Shane's R2 Build Log
Body: The Frame
There is no standard frame in the R2Builders group. There have always been a lot of options, each with their own pros and cons. Ultimately which frame you decide to go with depends a lot on what your budget is and how sophisticated you intend your build to be. Frame designs usually have very distinctive names, typically associated in some way with the frame designer. This includes frames with names like T&J, Senna, and JAG. A very modern frame design is the COM-8, which is a beautiful and very expensive anodized aluminum frame.
The frame I used for this build is the A&A frame, designed by Andy Schwartz and Alex Kung (the A's in A&A). It's a budget frame made from PVC. It cost me just over $200 back in 2005. Unfortunately, the A&A folks aren't making it any more.
I put together an assembly tutorial for the A&A frame years ago. So I'm not going into any detail regarding the frame assembly here. You can download that HERE.
The frame was laser cut out of a couple of PVC sheets and shipped in a flat box. It was horrible mess when I first opened the box. Black powder went everywhere. I had to dump the whole kit into the bath tub and rinse everything off. My poor tub...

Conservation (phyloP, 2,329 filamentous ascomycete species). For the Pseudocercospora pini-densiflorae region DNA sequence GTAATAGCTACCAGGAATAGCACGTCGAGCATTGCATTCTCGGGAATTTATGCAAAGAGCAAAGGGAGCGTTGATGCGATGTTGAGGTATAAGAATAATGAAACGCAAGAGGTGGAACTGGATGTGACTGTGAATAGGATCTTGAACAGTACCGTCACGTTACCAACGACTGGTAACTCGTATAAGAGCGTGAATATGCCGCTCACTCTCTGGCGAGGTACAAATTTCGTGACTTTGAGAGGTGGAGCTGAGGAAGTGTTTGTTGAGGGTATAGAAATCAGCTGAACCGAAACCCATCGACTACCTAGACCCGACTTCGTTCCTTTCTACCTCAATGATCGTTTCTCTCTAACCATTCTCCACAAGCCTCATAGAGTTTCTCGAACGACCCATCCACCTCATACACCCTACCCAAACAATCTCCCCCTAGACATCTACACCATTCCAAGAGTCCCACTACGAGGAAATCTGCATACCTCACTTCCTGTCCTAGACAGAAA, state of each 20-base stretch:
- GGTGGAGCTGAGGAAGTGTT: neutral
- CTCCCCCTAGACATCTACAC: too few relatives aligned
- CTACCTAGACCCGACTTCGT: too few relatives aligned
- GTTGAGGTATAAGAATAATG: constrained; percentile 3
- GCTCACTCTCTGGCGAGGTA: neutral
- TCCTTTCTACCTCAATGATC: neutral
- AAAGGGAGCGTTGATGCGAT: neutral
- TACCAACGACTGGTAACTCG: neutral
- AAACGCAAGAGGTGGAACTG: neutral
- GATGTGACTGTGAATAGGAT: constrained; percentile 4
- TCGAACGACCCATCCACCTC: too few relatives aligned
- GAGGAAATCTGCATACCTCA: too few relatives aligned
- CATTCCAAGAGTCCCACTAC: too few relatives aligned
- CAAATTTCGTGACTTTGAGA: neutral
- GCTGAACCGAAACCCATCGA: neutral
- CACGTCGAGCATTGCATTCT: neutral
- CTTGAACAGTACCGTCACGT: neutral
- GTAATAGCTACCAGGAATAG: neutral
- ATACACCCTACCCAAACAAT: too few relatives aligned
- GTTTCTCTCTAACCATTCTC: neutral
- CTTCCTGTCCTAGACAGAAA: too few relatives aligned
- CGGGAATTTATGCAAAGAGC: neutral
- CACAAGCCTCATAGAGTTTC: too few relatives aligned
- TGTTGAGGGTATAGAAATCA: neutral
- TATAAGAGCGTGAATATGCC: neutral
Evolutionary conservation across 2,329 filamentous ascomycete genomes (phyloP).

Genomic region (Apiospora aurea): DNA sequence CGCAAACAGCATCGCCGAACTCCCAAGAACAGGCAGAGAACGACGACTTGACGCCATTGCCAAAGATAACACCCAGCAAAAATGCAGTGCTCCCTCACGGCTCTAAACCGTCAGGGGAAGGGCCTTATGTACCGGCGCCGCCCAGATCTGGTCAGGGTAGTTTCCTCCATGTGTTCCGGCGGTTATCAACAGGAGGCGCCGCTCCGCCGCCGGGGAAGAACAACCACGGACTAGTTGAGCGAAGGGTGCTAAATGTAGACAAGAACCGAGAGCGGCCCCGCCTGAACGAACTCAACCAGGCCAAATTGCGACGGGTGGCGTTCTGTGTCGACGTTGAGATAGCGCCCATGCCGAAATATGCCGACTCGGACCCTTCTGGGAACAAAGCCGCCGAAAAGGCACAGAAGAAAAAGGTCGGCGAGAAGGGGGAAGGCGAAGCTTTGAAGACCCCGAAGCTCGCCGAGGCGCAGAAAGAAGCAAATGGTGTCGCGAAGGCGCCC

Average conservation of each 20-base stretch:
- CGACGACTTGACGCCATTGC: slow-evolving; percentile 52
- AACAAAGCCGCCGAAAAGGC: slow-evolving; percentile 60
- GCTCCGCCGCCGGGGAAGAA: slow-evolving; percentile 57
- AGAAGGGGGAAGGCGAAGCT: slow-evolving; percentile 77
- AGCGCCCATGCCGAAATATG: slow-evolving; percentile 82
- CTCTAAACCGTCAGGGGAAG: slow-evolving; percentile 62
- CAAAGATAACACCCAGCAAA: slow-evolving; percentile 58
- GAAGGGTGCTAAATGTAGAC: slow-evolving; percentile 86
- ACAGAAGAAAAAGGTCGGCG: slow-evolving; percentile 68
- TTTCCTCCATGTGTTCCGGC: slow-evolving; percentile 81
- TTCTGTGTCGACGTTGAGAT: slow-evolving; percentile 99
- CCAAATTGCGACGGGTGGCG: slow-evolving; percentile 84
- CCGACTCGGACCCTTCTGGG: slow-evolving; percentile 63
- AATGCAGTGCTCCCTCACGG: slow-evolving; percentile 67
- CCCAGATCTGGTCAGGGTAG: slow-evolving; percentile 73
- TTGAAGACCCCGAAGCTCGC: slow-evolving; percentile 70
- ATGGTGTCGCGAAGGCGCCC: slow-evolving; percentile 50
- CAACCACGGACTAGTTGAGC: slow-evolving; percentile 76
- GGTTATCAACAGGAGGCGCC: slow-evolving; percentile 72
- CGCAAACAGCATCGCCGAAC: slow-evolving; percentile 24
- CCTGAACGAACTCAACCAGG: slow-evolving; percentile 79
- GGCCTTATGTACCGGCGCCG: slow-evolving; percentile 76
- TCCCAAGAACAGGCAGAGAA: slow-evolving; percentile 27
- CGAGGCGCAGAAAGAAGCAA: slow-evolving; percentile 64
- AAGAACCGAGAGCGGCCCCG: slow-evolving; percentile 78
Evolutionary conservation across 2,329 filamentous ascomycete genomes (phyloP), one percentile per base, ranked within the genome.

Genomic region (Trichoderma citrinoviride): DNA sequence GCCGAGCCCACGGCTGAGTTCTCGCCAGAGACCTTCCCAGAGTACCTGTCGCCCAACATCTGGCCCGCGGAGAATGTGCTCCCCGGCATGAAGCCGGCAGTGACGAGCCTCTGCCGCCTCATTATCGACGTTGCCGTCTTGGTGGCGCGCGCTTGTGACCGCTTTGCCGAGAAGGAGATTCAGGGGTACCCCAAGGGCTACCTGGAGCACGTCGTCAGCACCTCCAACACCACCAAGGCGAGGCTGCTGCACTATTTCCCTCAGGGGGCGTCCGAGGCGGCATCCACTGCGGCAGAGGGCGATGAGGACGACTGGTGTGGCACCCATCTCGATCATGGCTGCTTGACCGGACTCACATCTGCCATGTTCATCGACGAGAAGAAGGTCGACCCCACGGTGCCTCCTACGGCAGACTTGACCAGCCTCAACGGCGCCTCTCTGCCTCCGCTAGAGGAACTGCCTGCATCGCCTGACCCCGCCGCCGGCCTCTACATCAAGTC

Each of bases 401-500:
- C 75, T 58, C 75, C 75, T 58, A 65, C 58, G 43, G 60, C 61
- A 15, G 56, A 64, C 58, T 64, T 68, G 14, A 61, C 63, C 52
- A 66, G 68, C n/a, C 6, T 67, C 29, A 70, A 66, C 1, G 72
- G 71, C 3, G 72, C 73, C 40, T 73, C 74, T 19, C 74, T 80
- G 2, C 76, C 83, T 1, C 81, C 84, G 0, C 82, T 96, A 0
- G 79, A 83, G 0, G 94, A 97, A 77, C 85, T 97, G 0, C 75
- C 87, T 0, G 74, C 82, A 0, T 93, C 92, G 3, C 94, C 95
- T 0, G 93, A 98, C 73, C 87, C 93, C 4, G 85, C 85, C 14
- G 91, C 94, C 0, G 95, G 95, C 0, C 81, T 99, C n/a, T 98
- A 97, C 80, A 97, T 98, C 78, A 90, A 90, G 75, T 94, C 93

There were a lot of pieces to this frame. And the whole thing went together kind of like a jigsaw puzzle. You were supposed to glue everything together with pipe glue as you went. Because of that I think most builders ended up assembling this thing twice - once without the glue to see how it all fit together and then a second time with the glue and screws. You were also supposed to use a bunch of threaded rods to add in more structural support.
I glued most things on this frame, but not everything. I think I glued where it counts. I'm also not currently using the threaded rods. It's still pretty sturdy. The test, of course, will be once my little droid ventures out on a few field trips.
The A&A frame came with a few styrene pieces that, once assembled, provided compartment boxes that could be positioned behind the skin panels. I didn't particularly like the looks of them once they were assembled. I also didn't plan on building pop-out panels into my skins. So in the end, I simply threw them out.
One sad truth about PVC is that over the years it becomes brittle. I'm writing this 12 years AFTER I first assembled this frame. The PVC feels noticeably different. I dropped the backdoor from a height of about 2 feet and two of the hinges just snapped off. On another occasion, I was moving R2 after test fitting the legs and shoulders. The bottom ring caught on something and snapped into two pieces. Fortunately, there's a metal fabrication shop nearby and they were able to hook me up with an upgrade.
I'm a little bit worried about what PVC might mean for long term durability. I might actually find myself investing in a COM-8 frame before it's all said and done. I guess we'll see.